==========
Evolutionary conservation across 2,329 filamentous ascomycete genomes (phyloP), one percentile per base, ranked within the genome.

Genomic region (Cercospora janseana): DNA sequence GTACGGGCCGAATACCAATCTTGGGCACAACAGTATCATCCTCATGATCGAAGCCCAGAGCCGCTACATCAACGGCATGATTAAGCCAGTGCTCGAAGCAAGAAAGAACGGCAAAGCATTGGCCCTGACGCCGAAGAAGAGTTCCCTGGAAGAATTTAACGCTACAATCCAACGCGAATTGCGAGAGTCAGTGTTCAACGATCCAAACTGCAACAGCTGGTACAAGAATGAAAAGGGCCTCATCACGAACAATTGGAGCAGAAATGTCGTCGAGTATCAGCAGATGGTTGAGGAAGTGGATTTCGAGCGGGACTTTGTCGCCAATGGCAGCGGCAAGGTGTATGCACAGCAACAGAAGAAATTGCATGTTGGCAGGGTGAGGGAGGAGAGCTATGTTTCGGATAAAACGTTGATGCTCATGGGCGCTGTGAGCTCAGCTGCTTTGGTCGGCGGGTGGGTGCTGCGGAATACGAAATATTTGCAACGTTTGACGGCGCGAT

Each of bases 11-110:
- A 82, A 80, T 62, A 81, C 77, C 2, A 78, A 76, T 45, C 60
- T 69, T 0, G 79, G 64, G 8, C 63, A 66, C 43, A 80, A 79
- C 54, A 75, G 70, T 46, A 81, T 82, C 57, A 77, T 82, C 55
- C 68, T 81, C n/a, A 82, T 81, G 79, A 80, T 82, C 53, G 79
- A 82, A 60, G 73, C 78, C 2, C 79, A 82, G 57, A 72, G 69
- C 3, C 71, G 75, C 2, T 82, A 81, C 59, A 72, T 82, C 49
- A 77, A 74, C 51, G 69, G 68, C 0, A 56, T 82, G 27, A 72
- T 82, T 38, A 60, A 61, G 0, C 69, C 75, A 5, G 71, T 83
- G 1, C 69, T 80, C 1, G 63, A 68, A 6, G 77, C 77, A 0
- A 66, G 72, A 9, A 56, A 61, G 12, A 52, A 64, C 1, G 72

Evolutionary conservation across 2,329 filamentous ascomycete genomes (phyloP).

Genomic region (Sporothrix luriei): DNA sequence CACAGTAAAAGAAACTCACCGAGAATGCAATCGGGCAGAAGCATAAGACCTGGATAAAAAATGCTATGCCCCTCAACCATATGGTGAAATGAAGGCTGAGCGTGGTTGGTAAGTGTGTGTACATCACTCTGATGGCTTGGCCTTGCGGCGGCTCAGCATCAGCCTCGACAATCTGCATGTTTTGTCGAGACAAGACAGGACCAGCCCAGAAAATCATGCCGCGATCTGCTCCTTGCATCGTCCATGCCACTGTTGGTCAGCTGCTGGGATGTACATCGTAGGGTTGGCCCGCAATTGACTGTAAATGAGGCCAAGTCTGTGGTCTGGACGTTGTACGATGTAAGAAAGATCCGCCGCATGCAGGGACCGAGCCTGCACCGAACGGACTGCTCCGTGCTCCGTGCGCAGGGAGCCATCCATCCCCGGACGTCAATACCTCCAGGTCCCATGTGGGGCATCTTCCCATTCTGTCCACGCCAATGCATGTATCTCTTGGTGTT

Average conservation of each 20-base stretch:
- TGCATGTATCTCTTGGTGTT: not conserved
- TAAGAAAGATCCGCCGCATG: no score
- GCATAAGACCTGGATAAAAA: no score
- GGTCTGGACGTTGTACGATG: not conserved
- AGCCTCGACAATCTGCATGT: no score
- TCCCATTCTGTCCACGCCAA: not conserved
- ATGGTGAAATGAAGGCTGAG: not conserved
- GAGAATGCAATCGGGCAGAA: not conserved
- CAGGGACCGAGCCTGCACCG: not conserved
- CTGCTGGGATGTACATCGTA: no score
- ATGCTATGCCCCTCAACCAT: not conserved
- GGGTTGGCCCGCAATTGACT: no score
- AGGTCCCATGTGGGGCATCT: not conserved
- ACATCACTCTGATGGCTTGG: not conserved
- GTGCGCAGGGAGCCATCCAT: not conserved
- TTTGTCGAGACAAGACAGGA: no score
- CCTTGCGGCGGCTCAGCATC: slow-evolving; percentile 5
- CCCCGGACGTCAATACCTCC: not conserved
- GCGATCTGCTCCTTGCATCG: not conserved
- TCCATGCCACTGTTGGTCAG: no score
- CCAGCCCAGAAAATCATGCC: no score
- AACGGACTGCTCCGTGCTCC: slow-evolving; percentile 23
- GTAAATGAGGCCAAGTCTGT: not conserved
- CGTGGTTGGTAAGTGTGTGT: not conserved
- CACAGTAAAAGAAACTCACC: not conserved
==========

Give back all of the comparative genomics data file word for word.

Evolutionary conservation across 2,329 filamentous ascomycete genomes (phyloP), one percentile per base, ranked within the genome.

Genomic region (Cercospora janseana): DNA sequence GTACGGGCCGAATACCAATCTTGGGCACAACAGTATCATCCTCATGATCGAAGCCCAGAGCCGCTACATCAACGGCATGATTAAGCCAGTGCTCGAAGCAAGAAAGAACGGCAAAGCATTGGCCCTGACGCCGAAGAAGAGTTCCCTGGAAGAATTTAACGCTACAATCCAACGCGAATTGCGAGAGTCAGTGTTCAACGATCCAAACTGCAACAGCTGGTACAAGAATGAAAAGGGCCTCATCACGAACAATTGGAGCAGAAATGTCGTCGAGTATCAGCAGATGGTTGAGGAAGTGGATTTCGAGCGGGACTTTGTCGCCAATGGCAGCGGCAAGGTGTATGCACAGCAACAGAAGAAATTGCATGTTGGCAGGGTGAGGGAGGAGAGCTATGTTTCGGATAAAACGTTGATGCTCATGGGCGCTGTGAGCTCAGCTGCTTTGGTCGGCGGGTGGGTGCTGCGGAATACGAAATATTTGCAACGTTTGACGGCGCGAT

Each of bases 11-110:
- A 82, A 80, T 62, A 81, C 77, C 2, A 78, A 76, T 45, C 60
- T 69, T 0, G 79, G 64, G 8, C 63, A 66, C 43, A 80, A 79
- C 54, A 75, G 70, T 46, A 81, T 82, C 57, A 77, T 82, C 55
- C 68, T 81, C n/a, A 82, T 81, G 79, A 80, T 82, C 53, G 79
- A 82, A 60, G 73, C 78, C 2, C 79, A 82, G 57, A 72, G 69
- C 3, C 71, G 75, C 2, T 82, A 81, C 59, A 72, T 82, C 49
- A 77, A 74, C 51, G 69, G 68, C 0, A 56, T 82, G 27, A 72
- T 82, T 38, A 60, A 61, G 0, C 69, C 75, A 5, G 71, T 83
- G 1, C 69, T 80, C 1, G 63, A 68, A 6, G 77, C 77, A 0
- A 66, G 72, A 9, A 56, A 61, G 12, A 52, A 64, C 1, G 72

Evolutionary conservation across 2,329 filamentous ascomycete genomes (phyloP).

Genomic region (Sporothrix luriei): DNA sequence CACAGTAAAAGAAACTCACCGAGAATGCAATCGGGCAGAAGCATAAGACCTGGATAAAAAATGCTATGCCCCTCAACCATATGGTGAAATGAAGGCTGAGCGTGGTTGGTAAGTGTGTGTACATCACTCTGATGGCTTGGCCTTGCGGCGGCTCAGCATCAGCCTCGACAATCTGCATGTTTTGTCGAGACAAGACAGGACCAGCCCAGAAAATCATGCCGCGATCTGCTCCTTGCATCGTCCATGCCACTGTTGGTCAGCTGCTGGGATGTACATCGTAGGGTTGGCCCGCAATTGACTGTAAATGAGGCCAAGTCTGTGGTCTGGACGTTGTACGATGTAAGAAAGATCCGCCGCATGCAGGGACCGAGCCTGCACCGAACGGACTGCTCCGTGCTCCGTGCGCAGGGAGCCATCCATCCCCGGACGTCAATACCTCCAGGTCCCATGTGGGGCATCTTCCCATTCTGTCCACGCCAATGCATGTATCTCTTGGTGTT

Average conservation of each 20-base stretch:
- TGCATGTATCTCTTGGTGTT: not conserved
- TAAGAAAGATCCGCCGCATG: no score
- GCATAAGACCTGGATAAAAA: no score
- GGTCTGGACGTTGTACGATG: not conserved
- AGCCTCGACAATCTGCATGT: no score
- TCCCATTCTGTCCACGCCAA: not conserved
- ATGGTGAAATGAAGGCTGAG: not conserved
- GAGAATGCAATCGGGCAGAA: not conserved
- CAGGGACCGAGCCTGCACCG: not conserved
- CTGCTGGGATGTACATCGTA: no score
- ATGCTATGCCCCTCAACCAT: not conserved
- GGGTTGGCCCGCAATTGACT: no score
- AGGTCCCATGTGGGGCATCT: not conserved
- ACATCACTCTGATGGCTTGG: not conserved
- GTGCGCAGGGAGCCATCCAT: not conserved
- TTTGTCGAGACAAGACAGGA: no score
- CCTTGCGGCGGCTCAGCATC: slow-evolving; percentile 5
- CCCCGGACGTCAATACCTCC: not conserved
- GCGATCTGCTCCTTGCATCG: not conserved
- TCCATGCCACTGTTGGTCAG: no score
- CCAGCCCAGAAAATCATGCC: no score
- AACGGACTGCTCCGTGCTCC: slow-evolving; percentile 23
- GTAAATGAGGCCAAGTCTGT: not conserved
- CGTGGTTGGTAAGTGTGTGT: not conserved
- CACAGTAAAAGAAACTCACC: not conserved